Total RNA was isolated using Trizol Reagent (Invitrogen) and treated with DNase I to eliminate contaminated genomic DNA. cDNA was prepared using the Superscript III first strand synthesis kit (Invitrogen) according to the manufacturer’s recommendations. Real-time RT-PCR was performed using the SYBR Green PCR reagents (Applied Biosystems) according to the manufacturer’s instruction. PCR amplification was carried out in a GeneAmp 5700 Sequence Detection System (Applied Biosystems) under thermal cycling conditions (50°C for 2 min, an initial denaturation step at 95°C for 10 min, followed by 15s at 95°C and 1min at 60°C for 40 cycles). Relative quantification using GAPDH as an internal control was defined using the comparative Ct (threshold cycle) method. Oligo primers used in real-time PCRs are listed in Table 1.

JOB-2325-2340-01-0004-thumbtab1

Table 1: Primers used for real-time PCR experiments

Cells were harvested and lysed with RIPA buffer (50 mM Tris-HCI, pH 7.5, 150 mM sodium chloride, 1.0% NP-40, 0.5% sodium deoxycholate, 0.1% sodium dodecyl sulfate) containing protease inhibitor cocktail for 20 min at 4°C. The lysates were centrifuged at 14,000 rpm at 4°C for 15 min to remove debris. Protein concentrations were determined using the Bio-Rad Protein Assay kit. For immunoblotting analysis, 50 μg of cell lysates were separated by SDS-PAGE and transferred to polyvinylidene fluoride membranes (Millipore). Membranes were blocked in 0.2% PBS containing 0.1% casein for 1 h, and incubated respectively with anti-Snail and anti-Slug antibodies (Santa Cruz Biotechnology) for 2 h. After 3 washes, membranes were incubated with a secondary antibody conjugated with Alexa Fluor 680 (Invitrogen) for 40 min, and visualized using an Odyssey Infrared Imaging system (LI-COR Biosciences). Comparable input of cell extracts was confirmed by reprobing the blot with an anti-GAPDH antibody.

Proteasome activity assay

Cells were washed 3 times with ice-cold PBS and scraped for centrifugation. Cell pellets were resuspended in lysis buffer (50 mM Tris-Cl, PH 7.5, 10 mM MgCl2, 100 mM KCl, 1% Triton X-100, 10% glycerol, 1 mM DTT) and mixed with rotation at 4°C for 2 h. Extracts were centrifuged at 13,200 rpm for 10 min at 4°C. Protein concentrations were determined using Bradford Assay Kit (Bio-Rad). The chymotrypsin-like activity of proteasome was measured by using the fluoregenic Suc-Leu-Leu-Val-Tyr-AMC (Suc-LLVY-AMC) peptide substrate (Boston BioChem). Specifically, 20 μg of cell extract was incubated with 40 μM Suc-LLVY-AMC in 20 μl of assay buffer (50 mM Tris-Cl, pH 7.5) at 37°C for 1 h. The release of fluorescence signal (AMC group) was monitored with an excitation filter of 355 nm and an emission filter of 460 nm using a Spectramax Gemini XS microplate fluorometer (Molecular Devices).

Statistical analysis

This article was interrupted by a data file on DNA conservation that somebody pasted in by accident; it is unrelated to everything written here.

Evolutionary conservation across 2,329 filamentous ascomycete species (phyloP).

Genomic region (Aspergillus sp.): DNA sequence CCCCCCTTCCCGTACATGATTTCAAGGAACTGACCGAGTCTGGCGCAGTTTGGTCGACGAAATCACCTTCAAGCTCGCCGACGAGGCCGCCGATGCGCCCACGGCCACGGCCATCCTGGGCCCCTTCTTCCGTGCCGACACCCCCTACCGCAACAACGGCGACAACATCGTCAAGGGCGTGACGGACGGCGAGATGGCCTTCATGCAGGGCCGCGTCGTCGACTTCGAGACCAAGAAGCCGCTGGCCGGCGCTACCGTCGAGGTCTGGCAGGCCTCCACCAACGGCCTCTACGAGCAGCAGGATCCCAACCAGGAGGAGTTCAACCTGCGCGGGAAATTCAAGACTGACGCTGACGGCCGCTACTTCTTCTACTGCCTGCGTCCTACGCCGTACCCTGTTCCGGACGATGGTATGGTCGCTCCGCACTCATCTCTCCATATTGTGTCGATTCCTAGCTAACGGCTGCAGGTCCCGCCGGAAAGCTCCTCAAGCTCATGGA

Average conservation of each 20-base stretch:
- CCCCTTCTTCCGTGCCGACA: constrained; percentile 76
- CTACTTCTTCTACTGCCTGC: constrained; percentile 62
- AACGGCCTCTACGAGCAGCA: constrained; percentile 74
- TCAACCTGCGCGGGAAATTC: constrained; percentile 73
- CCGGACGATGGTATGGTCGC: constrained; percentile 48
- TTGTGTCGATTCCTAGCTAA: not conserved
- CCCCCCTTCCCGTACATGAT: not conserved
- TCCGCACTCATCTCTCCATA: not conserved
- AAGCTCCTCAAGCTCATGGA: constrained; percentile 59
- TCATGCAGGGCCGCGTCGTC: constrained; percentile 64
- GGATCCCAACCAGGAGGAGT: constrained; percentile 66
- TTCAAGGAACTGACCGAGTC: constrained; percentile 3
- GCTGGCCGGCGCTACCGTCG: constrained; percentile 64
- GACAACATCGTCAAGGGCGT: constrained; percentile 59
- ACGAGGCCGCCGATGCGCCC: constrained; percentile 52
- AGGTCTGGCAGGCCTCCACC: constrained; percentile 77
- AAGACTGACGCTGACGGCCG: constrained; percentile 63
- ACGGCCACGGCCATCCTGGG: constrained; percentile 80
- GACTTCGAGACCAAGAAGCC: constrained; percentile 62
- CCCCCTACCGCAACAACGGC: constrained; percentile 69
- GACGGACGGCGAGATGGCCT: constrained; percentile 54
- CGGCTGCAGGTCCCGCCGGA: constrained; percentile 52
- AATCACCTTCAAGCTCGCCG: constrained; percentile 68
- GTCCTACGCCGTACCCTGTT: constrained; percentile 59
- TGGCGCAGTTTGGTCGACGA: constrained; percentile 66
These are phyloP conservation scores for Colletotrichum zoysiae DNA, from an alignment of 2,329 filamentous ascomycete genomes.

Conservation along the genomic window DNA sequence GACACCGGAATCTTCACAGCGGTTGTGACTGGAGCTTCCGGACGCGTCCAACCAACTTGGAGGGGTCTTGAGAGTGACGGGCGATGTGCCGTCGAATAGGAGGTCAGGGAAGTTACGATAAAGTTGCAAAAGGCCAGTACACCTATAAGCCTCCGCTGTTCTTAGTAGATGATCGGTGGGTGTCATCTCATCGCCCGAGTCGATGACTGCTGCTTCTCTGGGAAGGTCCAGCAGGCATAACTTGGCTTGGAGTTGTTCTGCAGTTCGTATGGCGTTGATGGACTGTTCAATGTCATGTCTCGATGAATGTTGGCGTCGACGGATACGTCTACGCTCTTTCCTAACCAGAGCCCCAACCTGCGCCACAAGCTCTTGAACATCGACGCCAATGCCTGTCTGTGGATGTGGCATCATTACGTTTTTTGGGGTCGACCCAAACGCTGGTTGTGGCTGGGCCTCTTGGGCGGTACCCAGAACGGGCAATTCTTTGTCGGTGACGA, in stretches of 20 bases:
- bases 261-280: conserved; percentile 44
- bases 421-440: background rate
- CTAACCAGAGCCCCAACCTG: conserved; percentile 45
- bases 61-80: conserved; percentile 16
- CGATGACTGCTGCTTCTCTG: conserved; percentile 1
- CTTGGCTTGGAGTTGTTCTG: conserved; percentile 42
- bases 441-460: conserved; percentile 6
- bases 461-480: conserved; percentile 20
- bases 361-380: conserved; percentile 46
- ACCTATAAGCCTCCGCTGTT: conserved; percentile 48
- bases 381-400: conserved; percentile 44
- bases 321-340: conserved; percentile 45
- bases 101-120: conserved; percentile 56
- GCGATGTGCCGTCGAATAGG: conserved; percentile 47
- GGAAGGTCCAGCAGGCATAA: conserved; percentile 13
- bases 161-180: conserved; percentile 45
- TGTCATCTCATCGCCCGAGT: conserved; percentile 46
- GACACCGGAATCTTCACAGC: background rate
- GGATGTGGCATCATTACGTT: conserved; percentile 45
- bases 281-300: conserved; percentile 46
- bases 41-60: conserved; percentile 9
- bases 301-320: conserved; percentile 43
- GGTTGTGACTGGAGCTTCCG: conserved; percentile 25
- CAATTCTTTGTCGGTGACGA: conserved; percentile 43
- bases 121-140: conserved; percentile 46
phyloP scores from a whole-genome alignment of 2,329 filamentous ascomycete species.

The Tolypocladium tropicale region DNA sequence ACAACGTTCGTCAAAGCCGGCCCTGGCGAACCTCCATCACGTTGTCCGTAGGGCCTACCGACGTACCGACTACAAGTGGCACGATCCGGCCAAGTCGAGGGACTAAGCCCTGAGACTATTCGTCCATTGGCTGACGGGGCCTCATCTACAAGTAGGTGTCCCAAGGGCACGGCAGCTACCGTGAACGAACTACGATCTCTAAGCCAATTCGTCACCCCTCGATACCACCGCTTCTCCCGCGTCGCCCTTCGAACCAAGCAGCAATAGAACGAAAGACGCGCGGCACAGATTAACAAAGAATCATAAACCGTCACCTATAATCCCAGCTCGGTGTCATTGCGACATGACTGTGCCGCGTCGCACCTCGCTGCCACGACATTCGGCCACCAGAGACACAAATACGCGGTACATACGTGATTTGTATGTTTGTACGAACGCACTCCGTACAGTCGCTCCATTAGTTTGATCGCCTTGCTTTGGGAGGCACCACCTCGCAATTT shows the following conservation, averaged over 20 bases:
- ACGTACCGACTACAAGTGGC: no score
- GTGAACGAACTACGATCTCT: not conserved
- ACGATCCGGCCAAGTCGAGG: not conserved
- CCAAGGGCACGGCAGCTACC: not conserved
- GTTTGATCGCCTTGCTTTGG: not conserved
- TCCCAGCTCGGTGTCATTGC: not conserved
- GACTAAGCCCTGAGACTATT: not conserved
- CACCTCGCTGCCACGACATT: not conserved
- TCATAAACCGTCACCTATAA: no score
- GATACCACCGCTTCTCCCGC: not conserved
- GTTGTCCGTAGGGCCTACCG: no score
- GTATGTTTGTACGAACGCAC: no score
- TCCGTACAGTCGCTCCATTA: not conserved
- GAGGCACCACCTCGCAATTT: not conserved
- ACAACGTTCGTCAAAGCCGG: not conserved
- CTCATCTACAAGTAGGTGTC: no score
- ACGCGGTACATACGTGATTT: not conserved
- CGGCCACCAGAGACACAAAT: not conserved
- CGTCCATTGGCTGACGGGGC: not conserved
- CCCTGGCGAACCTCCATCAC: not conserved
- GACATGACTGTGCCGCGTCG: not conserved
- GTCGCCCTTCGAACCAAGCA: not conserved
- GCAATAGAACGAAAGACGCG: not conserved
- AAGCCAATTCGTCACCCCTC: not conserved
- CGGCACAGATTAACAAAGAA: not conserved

All experiments were performed in triplicate. Results were analyzed by Student’s t-test and presented as mean ± SD.

Results

Aberrant overexpression of proteasome genes is implicated in theformation of cancer malignance [12-18]. We wanted to examine if alteration of proteasome activity plays a role in EMT using MCF10A cells a model system. We first confirmed the previous observation that MCF10A cells commit EMT at low cell density. As shown in Figure 1A, the morphology of MCF10A cells became more fibroblast-like at low cell density. Moreover, the expression level of E-cadherin was much lower in sparse than in confluent cells (Figure 1B, left panel).

JOB-2325-2340-01-0004thumbfig1

Figure 1: Low cell density induces EMT in MCF10A cells. (A) EMT-like cell morphological change. MCF10A cells were grown to confluence and then reseeded at 10% confluence (Sparse) or 90% confluence (Confluent). At 12h after plating, cultures were photographed under a microscope (Olympus IX71). Panels shown are low and high density cell cultures at 100×. (B) The expression levels of E-cadherin and N-cadherin are altered by cell density. The mRNA levels of E-cadherin and N-cadherin were measured by real time RT-PCR. GAPDH was used as an endogenous control. Data shown are the mean ± SD from at least 3 independent experiments. The relative mRNA levels were normalized against that in sparse cells, which were set as 1.0.

We next compared the expression levels of proteasome genes between sparse and confluent MCF10A cells using real time RT-PCR. Five proteasome genes including three encoding 20S core subunits (PSMA1, PSMA5 and PSMB6) and two encoding 19S regulatory subunits (PSMC2 and PSMD3) were chosen for this study. We found that all proteasome genes tested were expressed at a higher level (> 2 fold) in sparse than in confluent cells (Figure 2A-2E). Consistently, the proteasome activity was higher in sparse than in confluent cells (Figure 2F). These results suggest that increase in proteasome activity may be important for EMT in sparse MCF10A cells. To test this hypothesis, we used proteasome inhibitor MG132 to treat MCF10A cells at low or high cell density. Indeed, MG132 was able to inhibit EMT in sparse MCF10A cells (compare Figure 3A and Figure 1A). In line with this observation, MG132 averted the downregulation of E-cadherin in sparse MCF10A cells (Figure 3B). Thus, EMT in sparse MCF10A cells is regulated by proteasome activity, probably through modulating the expression of E-cadherin.